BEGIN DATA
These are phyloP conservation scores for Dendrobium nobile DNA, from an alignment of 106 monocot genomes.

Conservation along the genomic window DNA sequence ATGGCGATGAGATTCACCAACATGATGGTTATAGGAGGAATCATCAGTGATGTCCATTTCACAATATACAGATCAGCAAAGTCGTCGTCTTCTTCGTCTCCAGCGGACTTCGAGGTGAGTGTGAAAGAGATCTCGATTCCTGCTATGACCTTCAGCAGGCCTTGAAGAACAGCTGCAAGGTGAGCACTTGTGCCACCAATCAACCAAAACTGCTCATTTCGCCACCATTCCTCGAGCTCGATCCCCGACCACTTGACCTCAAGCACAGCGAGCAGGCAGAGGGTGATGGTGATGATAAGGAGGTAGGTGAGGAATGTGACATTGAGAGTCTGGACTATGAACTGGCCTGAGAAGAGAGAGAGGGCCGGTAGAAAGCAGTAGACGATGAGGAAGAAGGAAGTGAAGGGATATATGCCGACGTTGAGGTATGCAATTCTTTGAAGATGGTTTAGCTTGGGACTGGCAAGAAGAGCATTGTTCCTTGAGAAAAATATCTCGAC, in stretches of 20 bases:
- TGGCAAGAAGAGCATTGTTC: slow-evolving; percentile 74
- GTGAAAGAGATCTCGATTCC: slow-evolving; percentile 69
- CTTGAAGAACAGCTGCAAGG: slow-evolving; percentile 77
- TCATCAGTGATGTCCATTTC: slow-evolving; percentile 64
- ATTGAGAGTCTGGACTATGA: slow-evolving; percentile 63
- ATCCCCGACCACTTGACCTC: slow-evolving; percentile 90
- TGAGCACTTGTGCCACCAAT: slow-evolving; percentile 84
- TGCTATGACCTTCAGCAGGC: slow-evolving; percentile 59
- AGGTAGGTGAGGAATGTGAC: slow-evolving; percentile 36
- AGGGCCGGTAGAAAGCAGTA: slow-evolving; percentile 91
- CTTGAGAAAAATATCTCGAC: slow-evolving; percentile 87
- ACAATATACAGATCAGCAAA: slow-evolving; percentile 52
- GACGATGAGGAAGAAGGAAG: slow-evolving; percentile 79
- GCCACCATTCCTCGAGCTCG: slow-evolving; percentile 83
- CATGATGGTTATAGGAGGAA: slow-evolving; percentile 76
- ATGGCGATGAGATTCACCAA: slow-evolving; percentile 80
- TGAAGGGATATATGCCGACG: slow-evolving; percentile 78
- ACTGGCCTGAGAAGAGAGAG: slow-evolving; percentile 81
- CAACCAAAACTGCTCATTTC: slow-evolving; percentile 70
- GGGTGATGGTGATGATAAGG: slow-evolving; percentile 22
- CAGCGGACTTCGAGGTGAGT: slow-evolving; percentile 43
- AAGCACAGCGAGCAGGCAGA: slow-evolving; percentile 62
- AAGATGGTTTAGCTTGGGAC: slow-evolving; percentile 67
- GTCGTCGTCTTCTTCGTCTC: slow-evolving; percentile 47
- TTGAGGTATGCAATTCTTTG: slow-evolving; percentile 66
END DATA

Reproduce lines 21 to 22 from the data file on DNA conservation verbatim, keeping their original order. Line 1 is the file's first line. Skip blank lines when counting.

- CAACCAAAACTGCTCATTTC: slow-evolving; percentile 70
- GGGTGATGGTGATGATAAGG: slow-evolving; percentile 22